Assessing and treating active-duty service members often requires interactions with commands. Per the Health Insurance Portability and Accountability Act (HIPAA), medical information may be disclosed to commands in a variety of circumstances necessary for safety, fitness for duty determinations and mission requirements. Read more about the military command exception of HIPAA.
Because of the nature of military duties, the substantial safety issues that can arise with even small decrements in functioning, and the hazardous locations in which military members serve, mental health providers will find that they must interact frequently with commands.
The truth is, the command has more resources and power than you do in a number of regards, and often a patient’s problems can be resolved by the command or treatment can be significantly augmented by command involvement. It’s a Catch-22 though; you must protect confidentiality whenever possible, however, if the command doesn’t have necessary information, they can’t assist. As an example, a service member who hasn’t slept in a month because his or her roommate is on an opposite shift or is just generally an inconsiderate roommate can have this problem solved immediately by the command. Sitting in your office discussing sleep strategies will never help.
While that may be a simplistic example, the command can notably improve the lives of individual service members in mental health treatment. The command controls duty assignments, living arrangements, supervisory chain of command, deployment status, granting of leave and determines whether or not to support your recommendations.
How do you simultaneously interact with a command, protect confidentiality and meet your patient’s needs? Here are some tips to help:
- Advocacy for your future patients begins with rapport building. It is vital to establish a working relationship with your local commands and communicating with them is more art than science. If you can go to the command and meet the leadership, provide a required annual training, provide education for the leadership on changes in mental health policies, offer up your corpsman or medic to help with a training exercise, etc., you will be halfway to meeting your future patients’ needs.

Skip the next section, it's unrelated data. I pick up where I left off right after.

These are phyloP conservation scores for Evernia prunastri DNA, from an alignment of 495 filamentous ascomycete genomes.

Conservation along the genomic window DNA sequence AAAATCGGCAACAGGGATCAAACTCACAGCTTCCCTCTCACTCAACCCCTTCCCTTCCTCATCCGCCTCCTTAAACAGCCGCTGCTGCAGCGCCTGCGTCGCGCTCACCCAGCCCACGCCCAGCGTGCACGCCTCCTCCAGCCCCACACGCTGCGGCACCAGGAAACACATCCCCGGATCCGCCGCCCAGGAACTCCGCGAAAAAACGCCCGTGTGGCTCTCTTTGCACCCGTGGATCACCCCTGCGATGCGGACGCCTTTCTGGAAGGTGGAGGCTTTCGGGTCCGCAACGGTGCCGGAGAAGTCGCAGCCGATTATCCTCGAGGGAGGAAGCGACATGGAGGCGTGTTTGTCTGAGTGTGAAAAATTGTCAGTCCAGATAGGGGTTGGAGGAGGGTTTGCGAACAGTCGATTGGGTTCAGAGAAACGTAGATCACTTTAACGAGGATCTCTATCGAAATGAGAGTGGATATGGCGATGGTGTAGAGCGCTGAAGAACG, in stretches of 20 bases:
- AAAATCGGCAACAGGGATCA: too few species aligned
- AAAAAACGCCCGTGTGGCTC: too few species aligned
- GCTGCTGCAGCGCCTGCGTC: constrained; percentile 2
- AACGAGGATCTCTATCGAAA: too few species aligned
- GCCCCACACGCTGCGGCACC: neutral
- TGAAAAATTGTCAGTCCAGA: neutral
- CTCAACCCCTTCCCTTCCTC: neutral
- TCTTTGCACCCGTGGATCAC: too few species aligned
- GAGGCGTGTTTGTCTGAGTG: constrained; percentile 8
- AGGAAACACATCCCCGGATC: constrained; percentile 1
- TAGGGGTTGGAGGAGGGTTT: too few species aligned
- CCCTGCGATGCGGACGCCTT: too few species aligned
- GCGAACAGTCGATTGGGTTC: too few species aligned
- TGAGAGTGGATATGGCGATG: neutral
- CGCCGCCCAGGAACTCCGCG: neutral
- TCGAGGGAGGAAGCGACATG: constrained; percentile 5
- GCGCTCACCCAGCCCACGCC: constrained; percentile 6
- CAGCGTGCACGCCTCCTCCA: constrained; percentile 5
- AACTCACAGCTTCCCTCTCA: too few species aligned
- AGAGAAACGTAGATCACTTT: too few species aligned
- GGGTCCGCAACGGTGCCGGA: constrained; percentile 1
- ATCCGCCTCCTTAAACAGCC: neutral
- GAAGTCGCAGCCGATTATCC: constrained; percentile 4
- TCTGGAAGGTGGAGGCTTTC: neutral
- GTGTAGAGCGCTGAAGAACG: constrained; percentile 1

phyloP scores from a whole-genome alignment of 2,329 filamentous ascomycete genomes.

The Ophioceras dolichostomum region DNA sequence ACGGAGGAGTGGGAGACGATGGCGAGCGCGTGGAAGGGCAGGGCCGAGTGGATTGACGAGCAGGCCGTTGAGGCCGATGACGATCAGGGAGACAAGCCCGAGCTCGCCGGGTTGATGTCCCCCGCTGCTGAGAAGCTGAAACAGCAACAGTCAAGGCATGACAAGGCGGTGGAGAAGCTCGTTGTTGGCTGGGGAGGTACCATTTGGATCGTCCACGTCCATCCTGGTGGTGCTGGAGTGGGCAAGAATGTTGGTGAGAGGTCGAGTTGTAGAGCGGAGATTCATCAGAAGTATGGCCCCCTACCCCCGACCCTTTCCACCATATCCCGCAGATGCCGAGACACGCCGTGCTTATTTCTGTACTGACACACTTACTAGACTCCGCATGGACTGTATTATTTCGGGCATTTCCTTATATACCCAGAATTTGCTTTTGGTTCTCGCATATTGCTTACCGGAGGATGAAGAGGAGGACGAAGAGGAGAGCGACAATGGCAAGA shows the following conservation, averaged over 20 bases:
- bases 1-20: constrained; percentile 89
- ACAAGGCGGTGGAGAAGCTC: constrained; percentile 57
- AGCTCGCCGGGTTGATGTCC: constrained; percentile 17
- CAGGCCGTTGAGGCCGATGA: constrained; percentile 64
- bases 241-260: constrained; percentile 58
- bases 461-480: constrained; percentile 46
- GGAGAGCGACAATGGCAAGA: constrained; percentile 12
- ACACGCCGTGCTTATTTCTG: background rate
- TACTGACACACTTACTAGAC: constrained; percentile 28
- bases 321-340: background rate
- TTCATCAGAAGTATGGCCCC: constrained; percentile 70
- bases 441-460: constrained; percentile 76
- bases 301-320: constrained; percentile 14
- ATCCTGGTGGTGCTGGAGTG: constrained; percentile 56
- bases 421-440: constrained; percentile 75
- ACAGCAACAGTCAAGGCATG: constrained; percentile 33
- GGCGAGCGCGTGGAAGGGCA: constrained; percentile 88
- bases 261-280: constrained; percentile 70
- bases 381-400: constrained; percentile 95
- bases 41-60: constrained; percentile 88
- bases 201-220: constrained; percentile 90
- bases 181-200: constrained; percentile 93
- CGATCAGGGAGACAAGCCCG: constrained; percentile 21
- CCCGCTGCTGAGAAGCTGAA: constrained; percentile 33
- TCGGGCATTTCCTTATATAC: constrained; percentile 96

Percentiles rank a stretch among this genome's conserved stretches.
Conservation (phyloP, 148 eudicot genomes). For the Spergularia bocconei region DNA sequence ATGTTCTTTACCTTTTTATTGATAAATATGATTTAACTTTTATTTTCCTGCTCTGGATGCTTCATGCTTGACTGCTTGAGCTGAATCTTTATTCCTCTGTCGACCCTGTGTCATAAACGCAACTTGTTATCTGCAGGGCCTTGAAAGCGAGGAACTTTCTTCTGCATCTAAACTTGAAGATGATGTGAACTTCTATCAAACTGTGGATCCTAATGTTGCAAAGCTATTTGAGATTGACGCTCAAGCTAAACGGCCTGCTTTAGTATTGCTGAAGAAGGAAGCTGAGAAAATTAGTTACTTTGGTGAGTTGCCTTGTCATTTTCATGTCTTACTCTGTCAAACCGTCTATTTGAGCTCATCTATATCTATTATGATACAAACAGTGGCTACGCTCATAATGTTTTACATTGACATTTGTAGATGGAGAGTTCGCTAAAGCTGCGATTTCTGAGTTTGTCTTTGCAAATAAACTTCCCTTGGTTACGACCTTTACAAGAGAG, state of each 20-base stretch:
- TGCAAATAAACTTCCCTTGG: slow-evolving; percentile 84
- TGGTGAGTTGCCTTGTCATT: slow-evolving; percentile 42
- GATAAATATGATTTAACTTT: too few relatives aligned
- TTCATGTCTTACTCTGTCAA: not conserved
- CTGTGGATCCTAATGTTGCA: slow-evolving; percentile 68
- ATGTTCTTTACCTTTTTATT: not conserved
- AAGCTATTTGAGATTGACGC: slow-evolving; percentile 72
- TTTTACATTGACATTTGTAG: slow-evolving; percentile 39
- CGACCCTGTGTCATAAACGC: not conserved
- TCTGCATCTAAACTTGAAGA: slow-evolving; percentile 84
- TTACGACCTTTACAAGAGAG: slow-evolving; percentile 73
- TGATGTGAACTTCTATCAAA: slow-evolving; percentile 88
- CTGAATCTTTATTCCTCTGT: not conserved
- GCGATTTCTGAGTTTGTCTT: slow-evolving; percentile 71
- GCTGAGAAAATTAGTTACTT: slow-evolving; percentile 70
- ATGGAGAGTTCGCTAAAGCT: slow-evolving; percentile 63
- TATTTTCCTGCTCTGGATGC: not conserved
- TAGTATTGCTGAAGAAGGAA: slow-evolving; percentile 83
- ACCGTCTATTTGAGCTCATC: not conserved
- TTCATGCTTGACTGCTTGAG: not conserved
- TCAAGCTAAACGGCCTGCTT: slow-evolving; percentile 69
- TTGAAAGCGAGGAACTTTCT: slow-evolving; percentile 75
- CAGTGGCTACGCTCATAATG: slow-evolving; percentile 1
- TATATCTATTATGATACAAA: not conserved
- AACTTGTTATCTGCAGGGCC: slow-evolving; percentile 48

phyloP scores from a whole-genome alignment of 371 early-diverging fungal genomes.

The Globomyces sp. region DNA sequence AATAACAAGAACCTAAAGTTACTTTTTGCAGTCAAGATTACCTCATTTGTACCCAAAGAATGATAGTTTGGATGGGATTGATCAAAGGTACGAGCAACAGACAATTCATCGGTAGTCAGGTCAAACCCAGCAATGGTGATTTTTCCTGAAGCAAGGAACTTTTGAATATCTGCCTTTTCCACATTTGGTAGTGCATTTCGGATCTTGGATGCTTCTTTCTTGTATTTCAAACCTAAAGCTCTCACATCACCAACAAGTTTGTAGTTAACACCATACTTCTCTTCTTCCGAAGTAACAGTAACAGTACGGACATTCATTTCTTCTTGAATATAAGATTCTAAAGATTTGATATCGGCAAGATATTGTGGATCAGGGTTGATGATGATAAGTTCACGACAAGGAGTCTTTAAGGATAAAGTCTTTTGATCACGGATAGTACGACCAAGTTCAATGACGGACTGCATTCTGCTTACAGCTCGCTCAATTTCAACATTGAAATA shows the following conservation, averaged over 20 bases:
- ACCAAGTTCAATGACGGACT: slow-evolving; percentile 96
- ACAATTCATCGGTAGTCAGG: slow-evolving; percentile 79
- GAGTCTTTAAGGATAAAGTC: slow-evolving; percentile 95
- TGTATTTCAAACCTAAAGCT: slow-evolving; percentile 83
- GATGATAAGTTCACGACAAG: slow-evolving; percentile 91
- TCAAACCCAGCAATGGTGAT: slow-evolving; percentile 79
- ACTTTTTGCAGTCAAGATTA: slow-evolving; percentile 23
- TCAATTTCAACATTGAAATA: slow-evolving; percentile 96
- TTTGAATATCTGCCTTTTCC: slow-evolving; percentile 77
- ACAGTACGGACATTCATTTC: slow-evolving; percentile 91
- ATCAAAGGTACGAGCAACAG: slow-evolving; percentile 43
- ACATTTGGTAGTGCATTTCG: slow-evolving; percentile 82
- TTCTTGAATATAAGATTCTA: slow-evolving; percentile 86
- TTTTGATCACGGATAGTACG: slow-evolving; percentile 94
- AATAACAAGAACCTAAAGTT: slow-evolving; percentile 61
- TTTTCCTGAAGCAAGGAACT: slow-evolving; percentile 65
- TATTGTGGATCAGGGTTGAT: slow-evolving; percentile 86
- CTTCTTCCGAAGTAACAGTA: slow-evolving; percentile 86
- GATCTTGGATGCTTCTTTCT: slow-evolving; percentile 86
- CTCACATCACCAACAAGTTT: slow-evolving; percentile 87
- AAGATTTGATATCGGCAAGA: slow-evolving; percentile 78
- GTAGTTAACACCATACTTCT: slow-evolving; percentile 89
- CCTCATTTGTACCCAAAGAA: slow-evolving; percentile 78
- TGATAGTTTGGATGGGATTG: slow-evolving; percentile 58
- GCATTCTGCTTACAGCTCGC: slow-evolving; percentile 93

- Know your laws and policies. Some things can’t be disclosed to a command, some things require patient permission and some things must be reported. Some examples of military instructions which address these issues are DoDI 6490.08 Command Notification Requirements to Dispel Stigma in Providing Mental Health Care to Service Members, DoDI 6490.04 Mental Health Evaluations of Members of the Military Services, and DoDI 6495.02 Sexual Assault Prevention and Response (SAPR) Program Procedures.
- Don’t give out any information that isn’t needed by the command. For example, developmental histories are pertinent for your assessment, but they are almost never needed by the command.
- Make a plan. What do you need to accomplish by contacting the command? Are you calling just to provide a simple update e.g., an active-duty service member has been admitted to the hospital? Or, are you calling because you need information from the command, to advocate for your patient or to problem solve for the patient? Figure out what you want to accomplish.
- Decide who to call. Most mental health providers default to calling the commander. While this is okay, the commander is often the least useful person to start with. Unless the command is very small, the commander may not even know the service member in question, resulting in your input being conveyed down the chain to the designated action officer. Granted, the commander is the one you are generally permitted to call due to privacy laws and policies pertaining to confidentiality, so have a conversation with your patient, discuss the information that needs to be passed or discussed and let them tell you the person they are most comfortable with you contacting. Get written permission to call this individual. (Note that this person needs to be someone who has some decisional authority in either the enlisted or officer chain.)
- When feasible, let the service member decide if he or she prefers a phone call or a meeting. When treatment planning is involved, particularly in an operational setting where this can get extremely complicated, a sit-down with the service member’s preferred person from the chain of command may be more useful and garner more command support than a phone call.
- Use straightforward language emphasizing outcome and leave the, at times, confusing psychological terms at home. Do not hedge on recommendations – be definitive or the command will be forced into making a medical decision. For example, either a service member is considered safe from a mental health perspective to have firearms or not – these types of decisions must be stated unequivocally. It’s what you were hired to do.
- Remember that the command holds most of the cards. The command will either implement what you suggest or not. Recommendations that drain command resources or interfere with mission are unlikely to be supported. Recommendations that take these things into consideration and exhibit flexibility and creative problem solving are most likely to result in a positive outcome for your military patient.
- Don’t forget your military etiquette or your communication may be over before it begins.
The views expressed in Clinician's Corner blogs are solely those of the author and do not necessarily reflect the opinion of the Deployment Health Clinical Center or Department of Defense.